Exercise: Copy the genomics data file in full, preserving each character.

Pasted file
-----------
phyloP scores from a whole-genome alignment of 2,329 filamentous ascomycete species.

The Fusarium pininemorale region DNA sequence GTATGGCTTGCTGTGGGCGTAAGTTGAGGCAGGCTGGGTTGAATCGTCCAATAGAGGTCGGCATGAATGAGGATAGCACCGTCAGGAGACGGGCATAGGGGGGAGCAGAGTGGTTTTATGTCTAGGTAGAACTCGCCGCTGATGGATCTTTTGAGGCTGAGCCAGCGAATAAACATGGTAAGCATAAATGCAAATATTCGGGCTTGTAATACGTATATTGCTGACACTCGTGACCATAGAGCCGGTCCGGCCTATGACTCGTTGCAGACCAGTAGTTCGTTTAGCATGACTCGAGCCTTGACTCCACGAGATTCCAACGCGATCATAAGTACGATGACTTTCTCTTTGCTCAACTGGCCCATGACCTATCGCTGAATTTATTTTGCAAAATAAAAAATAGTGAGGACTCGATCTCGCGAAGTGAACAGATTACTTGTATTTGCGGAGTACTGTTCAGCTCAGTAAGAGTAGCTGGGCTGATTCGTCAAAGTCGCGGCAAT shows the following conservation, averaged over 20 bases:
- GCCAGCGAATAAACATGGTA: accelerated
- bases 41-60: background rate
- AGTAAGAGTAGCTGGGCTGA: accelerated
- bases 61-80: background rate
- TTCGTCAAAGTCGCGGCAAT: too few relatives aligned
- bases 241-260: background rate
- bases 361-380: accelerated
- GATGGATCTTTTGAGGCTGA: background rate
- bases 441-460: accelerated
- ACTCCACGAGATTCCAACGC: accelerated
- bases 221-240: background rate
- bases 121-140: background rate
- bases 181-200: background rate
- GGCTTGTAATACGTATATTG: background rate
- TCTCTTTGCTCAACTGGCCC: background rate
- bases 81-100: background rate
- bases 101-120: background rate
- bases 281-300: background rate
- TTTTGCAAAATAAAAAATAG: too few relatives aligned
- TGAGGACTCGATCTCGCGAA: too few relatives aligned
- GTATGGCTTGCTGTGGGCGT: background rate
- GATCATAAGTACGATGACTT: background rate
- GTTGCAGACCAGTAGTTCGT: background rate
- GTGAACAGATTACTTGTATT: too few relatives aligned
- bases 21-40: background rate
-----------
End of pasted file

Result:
phyloP scores from a whole-genome alignment of 2,329 filamentous ascomycete species.

The Fusarium pininemorale region DNA sequence GTATGGCTTGCTGTGGGCGTAAGTTGAGGCAGGCTGGGTTGAATCGTCCAATAGAGGTCGGCATGAATGAGGATAGCACCGTCAGGAGACGGGCATAGGGGGGAGCAGAGTGGTTTTATGTCTAGGTAGAACTCGCCGCTGATGGATCTTTTGAGGCTGAGCCAGCGAATAAACATGGTAAGCATAAATGCAAATATTCGGGCTTGTAATACGTATATTGCTGACACTCGTGACCATAGAGCCGGTCCGGCCTATGACTCGTTGCAGACCAGTAGTTCGTTTAGCATGACTCGAGCCTTGACTCCACGAGATTCCAACGCGATCATAAGTACGATGACTTTCTCTTTGCTCAACTGGCCCATGACCTATCGCTGAATTTATTTTGCAAAATAAAAAATAGTGAGGACTCGATCTCGCGAAGTGAACAGATTACTTGTATTTGCGGAGTACTGTTCAGCTCAGTAAGAGTAGCTGGGCTGATTCGTCAAAGTCGCGGCAAT shows the following conservation, averaged over 20 bases:
- GCCAGCGAATAAACATGGTA: accelerated
- bases 41-60: background rate
- AGTAAGAGTAGCTGGGCTGA: accelerated
- bases 61-80: background rate
- TTCGTCAAAGTCGCGGCAAT: too few relatives aligned
- bases 241-260: background rate
- bases 361-380: accelerated
- GATGGATCTTTTGAGGCTGA: background rate
- bases 441-460: accelerated
- ACTCCACGAGATTCCAACGC: accelerated
- bases 221-240: background rate
- bases 121-140: background rate
- bases 181-200: background rate
- GGCTTGTAATACGTATATTG: background rate
- TCTCTTTGCTCAACTGGCCC: background rate
- bases 81-100: background rate
- bases 101-120: background rate
- bases 281-300: background rate
- TTTTGCAAAATAAAAAATAG: too few relatives aligned
- TGAGGACTCGATCTCGCGAA: too few relatives aligned
- GTATGGCTTGCTGTGGGCGT: background rate
- GATCATAAGTACGATGACTT: background rate
- GTTGCAGACCAGTAGTTCGT: background rate
- GTGAACAGATTACTTGTATT: too few relatives aligned
- bases 21-40: background rate